By Nicole Cook
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With all eyes on the Farm Bill and the government shut down, you may have missed that on December 26, 2018, the Employment and Training Administration (ETA) of the Department of Labor (DOL) issued a Federal Register Notice announcing the new 2019 Adverse Effect Wage Rates (AEWRs) in each state. The new AEWRs apply to the employment of temporary or seasonal nonimmigrant foreign workers (H–2A workers) to perform agricultural labor or services other than herding or production of livestock on the range, and they are effective starting tomorrow, January 9, 2019.
Double check to make sure you’re complying with the new 2019 AEWRs.
AEWRs are the minimum hourly wage rates that the DOL has determined must be offered and paid by employers to H–2A workers and workers in corresponding employment for a particular occupation and area, so that the wages of similarly-employed U.S. workers will not be negatively impacted.
DOL’s H-2A regulation 20 CFR 655.122 provides that employers must pay their H-2A workers and workers in corresponding employment at least the highest of: (i) the current AEWR; (ii) the prevailing hourly wage rate; (iii) the prevailing piece rate; (iv) the agreed-upon collective bargaining wage rate; or (v) the Federal or State minimum wage rate in effect at the time the work is performed.
The new 2019 AEWR for Maryland is $13.15 per hour. The current federal minimum wage is $7.25 per hour, and Maryland’s current state-wide minimum wage is $10.10 per hour—both well below the new 2019 AEWR. And, although Maryland’s Prince George’s County does provide workers a higher minimum wage of $11.50 per hour, and Montgomery County provides workers a minimum wage of $12.00–$12.25 per hour, those rates are also both still below the new 2019 AEWR.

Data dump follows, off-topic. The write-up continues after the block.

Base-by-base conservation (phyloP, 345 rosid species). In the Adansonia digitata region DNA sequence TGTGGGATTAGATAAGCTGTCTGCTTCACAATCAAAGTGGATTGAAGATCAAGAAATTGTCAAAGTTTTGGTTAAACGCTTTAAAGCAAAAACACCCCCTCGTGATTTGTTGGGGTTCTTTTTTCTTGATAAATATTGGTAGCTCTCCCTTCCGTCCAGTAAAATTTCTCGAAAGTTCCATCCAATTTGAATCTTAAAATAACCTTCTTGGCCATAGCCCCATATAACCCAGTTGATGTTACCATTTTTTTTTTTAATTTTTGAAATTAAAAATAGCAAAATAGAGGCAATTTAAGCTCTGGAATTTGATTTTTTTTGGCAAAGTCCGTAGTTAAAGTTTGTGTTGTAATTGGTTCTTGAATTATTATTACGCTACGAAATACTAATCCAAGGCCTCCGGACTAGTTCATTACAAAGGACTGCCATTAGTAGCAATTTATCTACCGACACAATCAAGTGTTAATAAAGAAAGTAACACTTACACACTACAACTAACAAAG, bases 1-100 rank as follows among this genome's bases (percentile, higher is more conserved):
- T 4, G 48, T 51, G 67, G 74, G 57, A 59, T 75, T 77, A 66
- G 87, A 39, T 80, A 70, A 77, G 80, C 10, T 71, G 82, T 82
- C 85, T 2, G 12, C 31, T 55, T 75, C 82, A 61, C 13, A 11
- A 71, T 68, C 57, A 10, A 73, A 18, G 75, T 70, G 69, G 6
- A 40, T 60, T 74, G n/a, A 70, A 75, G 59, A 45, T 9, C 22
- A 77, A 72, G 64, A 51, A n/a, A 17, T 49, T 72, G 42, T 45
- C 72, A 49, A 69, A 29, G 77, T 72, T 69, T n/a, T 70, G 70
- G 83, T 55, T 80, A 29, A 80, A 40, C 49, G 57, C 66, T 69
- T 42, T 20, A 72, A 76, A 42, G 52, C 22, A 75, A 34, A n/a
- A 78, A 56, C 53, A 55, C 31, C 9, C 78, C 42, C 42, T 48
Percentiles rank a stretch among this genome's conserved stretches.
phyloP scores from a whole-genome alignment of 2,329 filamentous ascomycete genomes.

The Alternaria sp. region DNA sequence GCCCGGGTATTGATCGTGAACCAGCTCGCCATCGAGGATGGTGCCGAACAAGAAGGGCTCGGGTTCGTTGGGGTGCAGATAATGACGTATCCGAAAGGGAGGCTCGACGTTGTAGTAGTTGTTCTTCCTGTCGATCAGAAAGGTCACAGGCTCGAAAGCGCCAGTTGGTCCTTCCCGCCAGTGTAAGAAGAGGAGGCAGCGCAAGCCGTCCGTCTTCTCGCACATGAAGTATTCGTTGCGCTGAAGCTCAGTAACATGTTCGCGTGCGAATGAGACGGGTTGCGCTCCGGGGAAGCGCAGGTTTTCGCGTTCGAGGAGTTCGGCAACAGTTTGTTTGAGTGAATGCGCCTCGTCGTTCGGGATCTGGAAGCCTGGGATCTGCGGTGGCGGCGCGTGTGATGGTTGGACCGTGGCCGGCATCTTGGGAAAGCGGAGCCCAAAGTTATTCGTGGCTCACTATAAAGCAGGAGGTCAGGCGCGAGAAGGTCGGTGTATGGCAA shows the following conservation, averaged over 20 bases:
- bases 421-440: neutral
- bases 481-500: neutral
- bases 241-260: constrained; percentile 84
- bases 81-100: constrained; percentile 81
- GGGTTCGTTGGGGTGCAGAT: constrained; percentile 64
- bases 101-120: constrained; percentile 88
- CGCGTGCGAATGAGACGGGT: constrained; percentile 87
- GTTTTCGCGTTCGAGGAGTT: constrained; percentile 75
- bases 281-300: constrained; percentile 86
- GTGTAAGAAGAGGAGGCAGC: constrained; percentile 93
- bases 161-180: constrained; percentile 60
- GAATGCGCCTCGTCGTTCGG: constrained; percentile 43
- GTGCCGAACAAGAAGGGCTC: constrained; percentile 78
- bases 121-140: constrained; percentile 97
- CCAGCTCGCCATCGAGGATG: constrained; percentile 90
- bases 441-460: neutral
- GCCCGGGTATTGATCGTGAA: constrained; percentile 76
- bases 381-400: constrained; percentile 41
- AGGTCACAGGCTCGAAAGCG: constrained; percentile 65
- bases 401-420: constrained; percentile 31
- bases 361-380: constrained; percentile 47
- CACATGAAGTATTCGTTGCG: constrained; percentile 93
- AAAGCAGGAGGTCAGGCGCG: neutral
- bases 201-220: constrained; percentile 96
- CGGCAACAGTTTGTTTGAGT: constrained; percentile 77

Failing to meet any of the requirements of the H-2A visa program can expose your farm to significant penalties.
DOL’s Wage and Hour Division (WHD) has a primary role in investigating and enforcing the terms and conditions of employment. WHD is responsible for enforcing the contractual obligations employers have toward employees, and may assess civil money penalties and recover unpaid wages. Administrative proceedings and/or injunctive actions through Federal courts may be instituted to compel compliance with an employer’s contractual obligations to employees.
ETA has the authority to audit applications for which certifications have been granted and may refer its audit findings to the Department of Homeland Security or another appropriate enforcement agency. ETA may revoke a temporary agricultural labor certification if the employer substantially violated a material term or condition of the certification, if fraud or misrepresentation was found in the application, or if the employer failed to cooperate with a DOL investigation or audit.
Both WHD and ETA can debar an employer or any successor-in-interest to that employer from receiving future labor certifications for up to three years if the employer substantially violated a material term or condition of its temporary labor certification.
Keep in mind that although foreign workers employed under the H-2A program are not covered under the Migrant and Seasonal Agricultural Worker Protection Act, various other laws, such as workers’ compensation, tax (unemployment insurance, local, state, and Federal), the Fair Labor Standards Act, and the Family and Medical Leave Act may apply to the employment of these workers. See the Maryland Agriculture Legal Education Initiative’s Farm Labor publications and check this blog post on the legal responsibilities when hiring migrant, seasonal and H-2A visa workers for more information.
H-2A Compliance assistance is available.
Copies of the application forms, regulations, and relevant directives may be obtained from ETA’s national office. Copies of WHD publications may be obtained from the Wage and Hour Division Web site or by contacting the local Wage and Hour Division office.
DOL provides employers, workers, and others with information and assistance on how to comply with the Immigration and Nationality Act. Among the many resources available are Section H-2A of the Immigration Act, which provides general information concerning the application of the H-2A requirements to the agricultural industry.
You can also find a list of attorneys who practice in labor and employment law by looking through the Maryland State Bar Association Agriculture Law Section’s Legal Services Directory, which is available on ALEI’s webpage under Legal Needs and Resources.